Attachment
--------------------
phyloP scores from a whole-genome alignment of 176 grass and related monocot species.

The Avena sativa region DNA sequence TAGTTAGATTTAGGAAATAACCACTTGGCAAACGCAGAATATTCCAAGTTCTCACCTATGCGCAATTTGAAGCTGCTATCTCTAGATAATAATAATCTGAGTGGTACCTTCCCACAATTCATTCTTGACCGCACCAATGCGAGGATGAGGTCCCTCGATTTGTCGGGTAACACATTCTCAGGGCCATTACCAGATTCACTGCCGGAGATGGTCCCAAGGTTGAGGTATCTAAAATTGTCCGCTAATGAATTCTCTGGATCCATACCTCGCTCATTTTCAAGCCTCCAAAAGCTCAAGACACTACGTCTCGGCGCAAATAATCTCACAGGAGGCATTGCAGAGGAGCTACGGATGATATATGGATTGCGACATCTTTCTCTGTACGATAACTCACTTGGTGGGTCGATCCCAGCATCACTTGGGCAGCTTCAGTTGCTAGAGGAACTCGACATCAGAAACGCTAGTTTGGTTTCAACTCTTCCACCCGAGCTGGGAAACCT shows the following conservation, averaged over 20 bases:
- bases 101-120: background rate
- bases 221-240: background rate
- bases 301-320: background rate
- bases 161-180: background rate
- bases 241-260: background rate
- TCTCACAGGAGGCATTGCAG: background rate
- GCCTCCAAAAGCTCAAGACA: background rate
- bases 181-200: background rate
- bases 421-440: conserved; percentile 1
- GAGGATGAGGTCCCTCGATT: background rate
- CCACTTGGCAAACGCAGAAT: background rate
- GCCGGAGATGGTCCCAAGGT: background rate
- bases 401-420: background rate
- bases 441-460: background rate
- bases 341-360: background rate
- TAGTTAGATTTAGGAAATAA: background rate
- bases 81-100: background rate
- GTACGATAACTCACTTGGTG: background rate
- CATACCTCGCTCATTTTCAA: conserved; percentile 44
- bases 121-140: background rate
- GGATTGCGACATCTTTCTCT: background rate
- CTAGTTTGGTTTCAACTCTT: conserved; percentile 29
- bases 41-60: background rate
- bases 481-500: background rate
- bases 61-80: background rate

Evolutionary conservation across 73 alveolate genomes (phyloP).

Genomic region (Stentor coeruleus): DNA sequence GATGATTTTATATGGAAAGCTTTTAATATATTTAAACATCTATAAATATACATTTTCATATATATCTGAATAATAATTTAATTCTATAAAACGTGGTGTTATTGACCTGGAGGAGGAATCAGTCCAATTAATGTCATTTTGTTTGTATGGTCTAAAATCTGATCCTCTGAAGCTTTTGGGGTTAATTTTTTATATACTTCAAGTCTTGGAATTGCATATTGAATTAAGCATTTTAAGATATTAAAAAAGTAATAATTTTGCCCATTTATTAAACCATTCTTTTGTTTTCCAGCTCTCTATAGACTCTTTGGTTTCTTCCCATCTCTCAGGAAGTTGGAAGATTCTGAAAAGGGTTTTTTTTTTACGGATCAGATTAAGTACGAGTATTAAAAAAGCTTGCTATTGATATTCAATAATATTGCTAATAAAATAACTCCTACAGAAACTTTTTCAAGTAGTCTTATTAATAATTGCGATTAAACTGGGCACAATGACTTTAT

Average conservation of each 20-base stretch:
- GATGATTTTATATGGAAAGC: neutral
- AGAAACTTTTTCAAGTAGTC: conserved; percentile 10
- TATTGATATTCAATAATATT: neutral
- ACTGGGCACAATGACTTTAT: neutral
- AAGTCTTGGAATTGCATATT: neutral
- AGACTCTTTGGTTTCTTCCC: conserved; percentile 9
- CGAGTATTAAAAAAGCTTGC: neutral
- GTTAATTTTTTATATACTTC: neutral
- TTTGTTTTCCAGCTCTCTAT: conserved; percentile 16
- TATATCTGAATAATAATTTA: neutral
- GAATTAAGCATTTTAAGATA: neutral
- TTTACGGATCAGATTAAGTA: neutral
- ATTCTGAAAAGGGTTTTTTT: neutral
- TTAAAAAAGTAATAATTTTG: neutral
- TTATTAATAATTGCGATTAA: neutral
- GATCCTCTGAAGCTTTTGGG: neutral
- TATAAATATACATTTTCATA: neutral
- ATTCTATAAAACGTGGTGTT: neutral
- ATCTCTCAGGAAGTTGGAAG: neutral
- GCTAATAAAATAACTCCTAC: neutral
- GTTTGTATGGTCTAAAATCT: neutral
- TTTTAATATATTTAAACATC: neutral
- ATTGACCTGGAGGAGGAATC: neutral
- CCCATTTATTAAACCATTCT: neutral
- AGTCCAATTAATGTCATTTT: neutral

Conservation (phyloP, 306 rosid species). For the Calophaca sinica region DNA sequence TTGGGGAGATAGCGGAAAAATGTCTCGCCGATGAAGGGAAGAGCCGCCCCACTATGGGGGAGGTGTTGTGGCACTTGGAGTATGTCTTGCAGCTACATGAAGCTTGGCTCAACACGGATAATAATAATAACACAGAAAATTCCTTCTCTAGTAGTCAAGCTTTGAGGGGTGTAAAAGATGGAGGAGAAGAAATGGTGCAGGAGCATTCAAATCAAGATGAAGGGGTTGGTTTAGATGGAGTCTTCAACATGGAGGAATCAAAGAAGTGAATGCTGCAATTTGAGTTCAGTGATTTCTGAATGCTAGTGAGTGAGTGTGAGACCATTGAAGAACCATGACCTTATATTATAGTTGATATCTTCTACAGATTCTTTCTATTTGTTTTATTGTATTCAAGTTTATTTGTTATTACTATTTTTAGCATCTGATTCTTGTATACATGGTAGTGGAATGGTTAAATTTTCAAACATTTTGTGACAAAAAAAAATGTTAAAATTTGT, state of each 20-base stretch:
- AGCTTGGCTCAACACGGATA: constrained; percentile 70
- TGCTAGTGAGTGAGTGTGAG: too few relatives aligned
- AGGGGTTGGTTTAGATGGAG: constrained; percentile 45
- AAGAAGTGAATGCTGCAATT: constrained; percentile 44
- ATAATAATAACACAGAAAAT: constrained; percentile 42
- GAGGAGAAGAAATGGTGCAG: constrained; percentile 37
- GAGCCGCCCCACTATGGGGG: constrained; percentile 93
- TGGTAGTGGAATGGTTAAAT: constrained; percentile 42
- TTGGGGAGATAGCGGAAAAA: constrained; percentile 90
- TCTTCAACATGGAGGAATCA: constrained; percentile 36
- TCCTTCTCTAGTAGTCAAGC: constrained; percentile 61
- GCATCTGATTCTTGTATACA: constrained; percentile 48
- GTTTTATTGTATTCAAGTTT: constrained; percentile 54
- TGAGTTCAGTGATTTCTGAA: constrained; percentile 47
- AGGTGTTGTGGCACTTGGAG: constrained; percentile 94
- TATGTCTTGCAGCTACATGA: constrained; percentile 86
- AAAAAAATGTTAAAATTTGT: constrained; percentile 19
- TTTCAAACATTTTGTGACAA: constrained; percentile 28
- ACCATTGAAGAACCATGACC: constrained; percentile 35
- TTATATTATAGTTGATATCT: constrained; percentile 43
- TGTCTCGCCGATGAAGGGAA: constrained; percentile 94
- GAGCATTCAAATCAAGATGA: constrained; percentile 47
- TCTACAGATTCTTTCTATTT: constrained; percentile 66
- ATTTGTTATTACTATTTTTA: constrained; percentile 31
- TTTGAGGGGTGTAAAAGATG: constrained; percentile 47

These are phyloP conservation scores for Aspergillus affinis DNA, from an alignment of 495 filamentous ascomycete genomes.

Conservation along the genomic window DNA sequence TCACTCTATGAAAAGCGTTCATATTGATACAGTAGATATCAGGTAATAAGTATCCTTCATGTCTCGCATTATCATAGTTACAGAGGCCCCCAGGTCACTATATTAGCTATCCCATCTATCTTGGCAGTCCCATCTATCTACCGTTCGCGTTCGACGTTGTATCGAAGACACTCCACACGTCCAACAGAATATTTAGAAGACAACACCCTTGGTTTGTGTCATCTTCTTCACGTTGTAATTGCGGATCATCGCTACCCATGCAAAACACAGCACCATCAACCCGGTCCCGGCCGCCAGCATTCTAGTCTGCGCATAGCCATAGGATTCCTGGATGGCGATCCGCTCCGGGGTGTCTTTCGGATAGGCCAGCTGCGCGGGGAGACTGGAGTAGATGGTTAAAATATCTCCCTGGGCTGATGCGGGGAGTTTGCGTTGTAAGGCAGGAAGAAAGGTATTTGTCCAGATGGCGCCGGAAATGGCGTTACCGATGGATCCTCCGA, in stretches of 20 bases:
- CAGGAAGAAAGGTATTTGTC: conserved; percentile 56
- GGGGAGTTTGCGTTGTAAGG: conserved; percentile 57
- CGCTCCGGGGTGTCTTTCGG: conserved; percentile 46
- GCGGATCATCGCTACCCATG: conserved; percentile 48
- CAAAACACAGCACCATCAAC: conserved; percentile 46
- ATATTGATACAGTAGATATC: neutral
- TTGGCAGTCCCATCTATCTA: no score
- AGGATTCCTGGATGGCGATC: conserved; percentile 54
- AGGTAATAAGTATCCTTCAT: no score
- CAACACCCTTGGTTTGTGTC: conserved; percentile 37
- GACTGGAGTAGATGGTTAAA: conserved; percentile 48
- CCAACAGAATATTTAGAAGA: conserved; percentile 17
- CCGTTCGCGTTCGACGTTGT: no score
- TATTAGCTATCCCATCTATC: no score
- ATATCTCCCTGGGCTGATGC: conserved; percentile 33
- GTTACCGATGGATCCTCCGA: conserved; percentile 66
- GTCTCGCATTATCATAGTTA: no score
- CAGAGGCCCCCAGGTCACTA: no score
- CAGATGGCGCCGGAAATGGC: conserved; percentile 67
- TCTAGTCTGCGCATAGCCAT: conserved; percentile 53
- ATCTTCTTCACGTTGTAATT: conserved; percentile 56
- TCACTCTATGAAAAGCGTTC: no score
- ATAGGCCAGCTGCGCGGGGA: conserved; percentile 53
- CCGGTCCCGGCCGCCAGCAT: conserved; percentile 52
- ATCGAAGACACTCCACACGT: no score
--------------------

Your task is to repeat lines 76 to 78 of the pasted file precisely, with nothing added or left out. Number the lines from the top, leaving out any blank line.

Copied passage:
- TTATATTATAGTTGATATCT: constrained; percentile 43
- TGTCTCGCCGATGAAGGGAA: constrained; percentile 94
- GAGCATTCAAATCAAGATGA: constrained; percentile 47